BeagleBone For Dummies is the definitive beginner's guide to using the popular BeagleBone board to learn electronics and programming. Unlike other books that require previous knowledge of electronics, Linux, and Python, this one assumes you know nothing at all, and guides you step-by-step throughout the process of getting acquainted with your BeagleBone Original or BeagleBone Black. You'll learn how to get set up, use the software, build the hardware, and code your projects, with plenty of examples to walk you through the process. You'll move carefully through your first BeagleBone project, then get ideas for branching out from there to create even better, more advanced programs.
The BeagleBone is a tiny computer board – about the size of a credit card – that has all the capability of a desktop. Its affordability and ease of use has made it popular among hobbyists, hardware enthusiasts, and programmers alike, and it's time for you to join their ranks as you officially dive into the world of microcomputers. This book removes the guesswork from using the popular BeagleBone board and shows you how to get up and running in no time.Download the operating system and connect your BeagleBone Learn to navigate the desktop environment Start programming with Python and Bonescript Build your first project, and find plans for many more
To learn BeagleBone, you could spend hours on the Internet and still never find the information you need, or you can get everything you need here. This book appeals to all new and inexperienced hobbyists, tinkerers, electronics gurus, hackers, budding programmers, engineers, and hardware geeks who want to learn how to get the most out of their powerful BeagleBone.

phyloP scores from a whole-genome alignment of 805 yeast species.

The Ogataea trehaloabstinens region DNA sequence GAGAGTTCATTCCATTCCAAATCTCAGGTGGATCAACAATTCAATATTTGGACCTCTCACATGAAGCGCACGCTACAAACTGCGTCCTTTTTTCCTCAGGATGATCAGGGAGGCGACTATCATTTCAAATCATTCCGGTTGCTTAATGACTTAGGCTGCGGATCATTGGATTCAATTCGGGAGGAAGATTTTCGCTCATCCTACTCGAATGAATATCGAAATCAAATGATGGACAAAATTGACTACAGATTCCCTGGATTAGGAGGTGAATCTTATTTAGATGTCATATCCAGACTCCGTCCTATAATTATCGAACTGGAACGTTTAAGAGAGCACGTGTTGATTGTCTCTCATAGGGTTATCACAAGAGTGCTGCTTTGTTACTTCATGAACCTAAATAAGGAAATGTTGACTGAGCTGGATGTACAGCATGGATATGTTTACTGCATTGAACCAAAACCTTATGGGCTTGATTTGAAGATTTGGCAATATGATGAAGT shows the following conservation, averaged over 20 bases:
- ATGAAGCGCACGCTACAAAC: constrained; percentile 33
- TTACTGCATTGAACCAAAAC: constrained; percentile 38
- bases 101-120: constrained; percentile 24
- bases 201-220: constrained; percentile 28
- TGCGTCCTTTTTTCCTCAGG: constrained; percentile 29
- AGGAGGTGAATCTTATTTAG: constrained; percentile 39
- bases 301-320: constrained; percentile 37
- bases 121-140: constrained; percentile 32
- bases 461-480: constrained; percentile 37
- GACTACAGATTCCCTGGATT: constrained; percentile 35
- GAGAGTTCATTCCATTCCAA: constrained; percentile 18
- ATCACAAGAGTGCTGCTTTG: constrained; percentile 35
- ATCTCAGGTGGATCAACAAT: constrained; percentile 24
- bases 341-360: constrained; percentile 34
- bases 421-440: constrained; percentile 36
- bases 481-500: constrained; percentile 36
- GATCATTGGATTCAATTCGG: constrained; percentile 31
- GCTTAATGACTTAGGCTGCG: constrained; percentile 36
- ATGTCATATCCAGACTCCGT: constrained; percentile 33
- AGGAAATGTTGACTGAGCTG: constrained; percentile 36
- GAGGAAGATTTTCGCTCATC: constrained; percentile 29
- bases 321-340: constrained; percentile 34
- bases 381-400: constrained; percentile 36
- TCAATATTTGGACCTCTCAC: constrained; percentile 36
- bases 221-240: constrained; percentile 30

The book details the major subsystems and features of the Linux kernel, including its design, implementation, and interfaces. It covers the Linux kernel with both a practical and theoretical eye, which should appeal to readers with a variety of interests and needs.
The author, a core kernel developer, shares valuable knowledge and experience on the 2.6 Linux kernel. Specific topics covered include process management, scheduling, time management and timers, the system call interface, memory addressing, memory management, the page cache, the VFS, kernel synchronization, portability concerns, and debugging techniques. This book covers the most interesting features of the Linux 2.6 kernel, including the CFS scheduler, preemptive kernel, block I/O layer, and I/O schedulers.
The third edition of Linux Kernel Development includes new and updated material throughout the book:An all-new chapter on kernel data structures Details on interrupt handlers and bottom halves Extended coverage of virtual memory and memory allocation Tips on debugging the Linux kernel In-depth coverage of kernel synchronization and locking Useful insight into submitting kernel patches and working with the Linux kernel community